IN THE END, the question comes down to this: can human-beings be trusted to do the right thing? If you think they can, then you are a democrat and, probably, a socialist. If people can be trusted, what possible objection could you have to not trusting them? All of them. All of the time. With everything.
The problem with trusting all of the people, all of the time: that is to say, with democratic socialism; is that most of us don’t trust them. Not all of the people. Not all of the time. Most of us work on the principle that there are some people who cannot, and should not, be trusted.
Some people are simply too stupid to be trusted. Others are too venal – too greedy. Still more are dishonest and manipulative. And, finally, a certain irreducible percentage of any given population are just too damned evil to be trusted – with anything.
But, once you admit that only some of the people can, or should, be trusted, then your journey away from democracy and socialism has already begun. The moment our common humanity ceases to be a sufficient qualification for determining society’s course, then it becomes necessary to establish some other criterion for participating in the decision-making process.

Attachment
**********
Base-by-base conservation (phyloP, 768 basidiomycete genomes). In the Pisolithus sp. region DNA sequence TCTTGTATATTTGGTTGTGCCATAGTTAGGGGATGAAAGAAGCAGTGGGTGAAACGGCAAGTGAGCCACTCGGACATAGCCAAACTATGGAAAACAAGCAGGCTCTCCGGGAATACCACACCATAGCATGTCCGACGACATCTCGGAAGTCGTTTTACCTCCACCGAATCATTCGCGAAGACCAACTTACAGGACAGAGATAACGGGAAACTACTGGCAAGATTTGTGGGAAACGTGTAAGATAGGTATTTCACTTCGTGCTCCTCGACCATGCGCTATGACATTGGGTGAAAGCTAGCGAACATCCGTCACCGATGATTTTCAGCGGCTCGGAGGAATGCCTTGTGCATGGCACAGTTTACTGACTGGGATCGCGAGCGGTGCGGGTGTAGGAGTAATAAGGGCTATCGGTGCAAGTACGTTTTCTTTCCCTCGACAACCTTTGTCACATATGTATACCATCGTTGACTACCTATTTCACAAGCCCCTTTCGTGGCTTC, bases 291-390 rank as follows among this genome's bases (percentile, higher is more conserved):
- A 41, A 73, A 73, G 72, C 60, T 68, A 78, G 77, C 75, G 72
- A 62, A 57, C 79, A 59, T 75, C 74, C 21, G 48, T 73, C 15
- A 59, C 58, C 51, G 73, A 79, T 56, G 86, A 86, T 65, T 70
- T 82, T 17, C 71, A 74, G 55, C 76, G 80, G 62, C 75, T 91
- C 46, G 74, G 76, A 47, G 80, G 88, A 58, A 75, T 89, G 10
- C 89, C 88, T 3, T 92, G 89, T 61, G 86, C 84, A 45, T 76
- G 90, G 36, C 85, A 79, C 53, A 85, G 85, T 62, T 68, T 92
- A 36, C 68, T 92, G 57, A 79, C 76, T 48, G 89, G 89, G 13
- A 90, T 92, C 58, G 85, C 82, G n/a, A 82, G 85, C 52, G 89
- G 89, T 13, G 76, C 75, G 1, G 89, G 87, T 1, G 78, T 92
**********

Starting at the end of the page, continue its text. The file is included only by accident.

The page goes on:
Immediately, this presents us with a new problem. Who gets to set the criteria for participation? Should it be the wisest? The richest? The strongest? The most cunning? It’s a question that has perplexed the thinkers of every age, from Plato to Peter Thiel.
History’s answer is unequivocal: decision-making in practically every society there has ever been settles eventually upon the shoulders of the richest and the strongest. (Although the most cunning usually contrive to also have a say in the running of things!)
What about Ancient Athens? The world’s first democracy? Well, for a start, Ancient Athens was a far cry from a system of government that trusted all of the people, all of the time. If you were a woman, or a slave, your participation in decision-making was expressly forbidden. The same applied to “foreigners”, no matter how long they had lived in the city. Only free Athenian males could vote or hold office.
What’s more, Athenian democracy was mostly a reaction to bad government, not an experiment in good government. The freemen of the army and navy who defended the independence of the city-state, reacting against the misrule of tyrants (strong men) and oligarchs (rich men) came up with the last ditch idea of entrusting the government of the city to themselves.